Early voting began Tuesday, May 31, and will continue through Friday, June 10, in both the June 14 Gonzales mayoral runoff as well as the U.S. House District 34 special election.
Voters can cast a ballot from 8 a.m. to 5 p.m. each weekday during early voting at the Randle Rather Building, 427 Saint George, Ste. 100, Gonzales, or at the Nixon City Building, 100 W. Third St., Nixon.
On election day, consolidated voting precincts will be open from 7 a.m. to 7 p.m. on Tuesday, June 14, for election day include:
• Precincts 1, 14 & 15: Randle Rather Building, 427 St. George St., Gonzales.
• Precincts 2 & 11: Gonzales Master Gardeners, 623 N. Fair St., Gonzales.
• Precincts 3, 5, 7 & 8: City Building, 820 St. Joseph St., Gonzales.
• Precincts 4, 6, 10 & 13: City of Nixon Building, 302 E Central, Nixon.
• Precinct 12: Riverside Community Center, 110 St. Lawrence St., Gonzales.
S.H. “Steve” Sucher and Isaac Anzaldua advanced to the mayoral runoff in Gonzales as the top two votegetters in the May 7 regular election. Incumbent mayor Connie L. Kacir did not seek re-election.
Sucher received the most votes with 324, but it was not enough to avoid a runoff with Anzaldua, who came in second with 271 votes. Todd Bright was just behind with 235 votes.
In order to avoid the runoff, Sucher would have needed one vote over 50 percent, which would have been 416 votes.
The Gonzales City Council will be required to meet in special session to canvass the votes no early than three days and no later than the 11th day following the election. Barring a recount, the new mayor could be sworn into office as soon as the canvass is completed and certified.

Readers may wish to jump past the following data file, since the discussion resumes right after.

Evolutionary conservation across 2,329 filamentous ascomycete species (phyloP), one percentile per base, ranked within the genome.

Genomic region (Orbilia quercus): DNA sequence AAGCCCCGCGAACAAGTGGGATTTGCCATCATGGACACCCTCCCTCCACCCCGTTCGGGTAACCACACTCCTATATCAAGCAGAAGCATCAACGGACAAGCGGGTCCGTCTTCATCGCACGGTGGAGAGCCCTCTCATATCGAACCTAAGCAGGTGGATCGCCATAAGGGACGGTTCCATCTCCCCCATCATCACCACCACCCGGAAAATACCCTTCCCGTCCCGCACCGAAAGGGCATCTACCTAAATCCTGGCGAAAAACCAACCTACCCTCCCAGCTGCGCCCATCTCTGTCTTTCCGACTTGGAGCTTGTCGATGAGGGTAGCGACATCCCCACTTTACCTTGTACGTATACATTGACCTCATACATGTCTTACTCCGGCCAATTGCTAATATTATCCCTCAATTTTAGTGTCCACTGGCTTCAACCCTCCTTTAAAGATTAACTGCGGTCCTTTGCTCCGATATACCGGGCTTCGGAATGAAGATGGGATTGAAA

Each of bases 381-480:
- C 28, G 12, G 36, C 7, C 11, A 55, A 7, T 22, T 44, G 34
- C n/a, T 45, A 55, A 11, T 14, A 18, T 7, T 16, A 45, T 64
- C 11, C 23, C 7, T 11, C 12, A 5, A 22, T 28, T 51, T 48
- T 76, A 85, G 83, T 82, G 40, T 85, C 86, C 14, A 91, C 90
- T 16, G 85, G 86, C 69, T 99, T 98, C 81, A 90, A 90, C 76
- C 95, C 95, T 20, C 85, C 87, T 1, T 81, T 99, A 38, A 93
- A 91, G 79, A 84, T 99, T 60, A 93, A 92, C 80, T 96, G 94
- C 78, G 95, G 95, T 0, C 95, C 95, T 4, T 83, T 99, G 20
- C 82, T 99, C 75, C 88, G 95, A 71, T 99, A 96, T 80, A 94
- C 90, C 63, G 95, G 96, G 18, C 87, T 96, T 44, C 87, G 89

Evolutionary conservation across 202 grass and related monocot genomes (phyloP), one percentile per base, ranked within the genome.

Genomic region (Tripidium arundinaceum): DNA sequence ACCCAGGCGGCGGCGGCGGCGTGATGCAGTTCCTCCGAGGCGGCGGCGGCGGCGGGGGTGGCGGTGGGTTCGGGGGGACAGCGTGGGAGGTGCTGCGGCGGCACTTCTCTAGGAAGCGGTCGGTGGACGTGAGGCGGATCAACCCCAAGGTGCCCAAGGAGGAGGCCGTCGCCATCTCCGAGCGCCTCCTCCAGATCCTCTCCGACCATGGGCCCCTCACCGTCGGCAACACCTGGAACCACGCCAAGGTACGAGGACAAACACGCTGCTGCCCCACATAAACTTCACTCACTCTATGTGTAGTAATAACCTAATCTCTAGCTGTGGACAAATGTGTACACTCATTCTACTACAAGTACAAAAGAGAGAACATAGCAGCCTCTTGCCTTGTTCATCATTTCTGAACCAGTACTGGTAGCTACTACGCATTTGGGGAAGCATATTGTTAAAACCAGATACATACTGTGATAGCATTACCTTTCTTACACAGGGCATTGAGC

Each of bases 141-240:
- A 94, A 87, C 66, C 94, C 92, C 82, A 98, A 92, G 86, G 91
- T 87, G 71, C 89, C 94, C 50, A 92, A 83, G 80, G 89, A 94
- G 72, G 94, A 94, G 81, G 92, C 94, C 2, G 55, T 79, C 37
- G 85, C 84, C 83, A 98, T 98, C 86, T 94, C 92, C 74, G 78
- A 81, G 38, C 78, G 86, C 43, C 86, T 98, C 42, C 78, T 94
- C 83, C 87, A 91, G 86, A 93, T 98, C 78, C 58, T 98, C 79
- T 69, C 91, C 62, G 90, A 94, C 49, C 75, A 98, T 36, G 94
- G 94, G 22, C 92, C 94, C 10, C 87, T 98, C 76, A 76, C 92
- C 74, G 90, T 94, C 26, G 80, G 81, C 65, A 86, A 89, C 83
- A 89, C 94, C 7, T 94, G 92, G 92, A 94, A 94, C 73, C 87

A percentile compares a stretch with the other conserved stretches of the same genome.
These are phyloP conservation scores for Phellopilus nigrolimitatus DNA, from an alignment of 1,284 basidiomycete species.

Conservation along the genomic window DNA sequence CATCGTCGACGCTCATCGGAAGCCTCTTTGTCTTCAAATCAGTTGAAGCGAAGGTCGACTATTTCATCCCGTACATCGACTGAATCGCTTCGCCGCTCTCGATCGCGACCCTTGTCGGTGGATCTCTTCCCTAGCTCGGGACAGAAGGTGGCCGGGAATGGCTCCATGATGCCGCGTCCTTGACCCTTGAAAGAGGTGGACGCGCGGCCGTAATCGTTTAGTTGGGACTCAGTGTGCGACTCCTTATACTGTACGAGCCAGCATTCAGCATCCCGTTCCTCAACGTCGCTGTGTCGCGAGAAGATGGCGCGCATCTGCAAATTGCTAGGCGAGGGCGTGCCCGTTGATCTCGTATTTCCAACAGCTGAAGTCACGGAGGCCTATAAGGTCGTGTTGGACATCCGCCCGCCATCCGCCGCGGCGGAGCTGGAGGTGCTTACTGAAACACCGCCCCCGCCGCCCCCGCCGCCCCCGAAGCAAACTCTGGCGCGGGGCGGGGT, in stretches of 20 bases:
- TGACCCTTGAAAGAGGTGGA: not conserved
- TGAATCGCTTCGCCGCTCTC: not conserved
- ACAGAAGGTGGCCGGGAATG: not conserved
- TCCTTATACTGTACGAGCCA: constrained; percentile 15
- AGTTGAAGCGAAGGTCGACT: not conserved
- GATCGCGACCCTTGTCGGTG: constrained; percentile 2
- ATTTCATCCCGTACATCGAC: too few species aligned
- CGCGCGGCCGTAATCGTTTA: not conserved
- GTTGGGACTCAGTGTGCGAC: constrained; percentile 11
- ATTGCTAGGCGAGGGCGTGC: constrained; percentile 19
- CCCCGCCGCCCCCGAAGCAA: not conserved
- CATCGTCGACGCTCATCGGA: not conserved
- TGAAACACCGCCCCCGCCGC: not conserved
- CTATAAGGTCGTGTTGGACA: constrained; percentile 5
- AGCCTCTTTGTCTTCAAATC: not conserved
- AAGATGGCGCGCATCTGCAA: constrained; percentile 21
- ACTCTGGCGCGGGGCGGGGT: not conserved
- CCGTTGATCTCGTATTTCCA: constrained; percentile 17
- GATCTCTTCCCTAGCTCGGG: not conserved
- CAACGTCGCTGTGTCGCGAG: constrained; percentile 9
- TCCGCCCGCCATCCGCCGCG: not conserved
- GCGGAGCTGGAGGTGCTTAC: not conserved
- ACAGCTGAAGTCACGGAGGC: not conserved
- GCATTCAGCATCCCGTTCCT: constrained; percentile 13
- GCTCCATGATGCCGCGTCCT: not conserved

House District 34
There is also an emergency special election for the unexpired term of District 34 U.S. Rep. Filemon B. Vela, who resigned March 31 from Congress after announcing last year he would be retiring from the House of Representatives.
Vela, a Democrat, has taken a job with the prominent law and lobbying firm of Akin Gump.
District 34 currently covers about 31 percent of Gonzales County, including Nixon, Smiley and Belmont; 32 percent of San Patricio County; 14 percent of Hidalgo County; and all of Bee, Cameron, DeWitt, Goliad, Jim Wells, Kenedy, Kleberg and Willacy counties.
The winner of the emergency special election will only serve until January, when the winner of the general election will take office. After Jan. 2, 2023, Gonzales County will be served entirely by District 27.
Two Republicans and two Democrats filed to run for Vela’s unexpired term, including Mayra Flores of Los Indios, a respiratory care practitioner who won the Republican primary in March for the seat and will also be on the general election ballot. The other Republican on the ballot is Juana “Janie” Cantu-Cabrera of South Padre Island, a nurse practitioner working in forensics and public health.
The Democrat candidates are Rene Coronado, a city civil service director from Harlingen, and Dan Sanchez, a Harlingen attorney.
U.S. Rep. Vicente Gonzalez Jr., who currently represents District 15, won the Democratic primary in March and will be on the general election ballot. He is running in District 34 due to redistricting.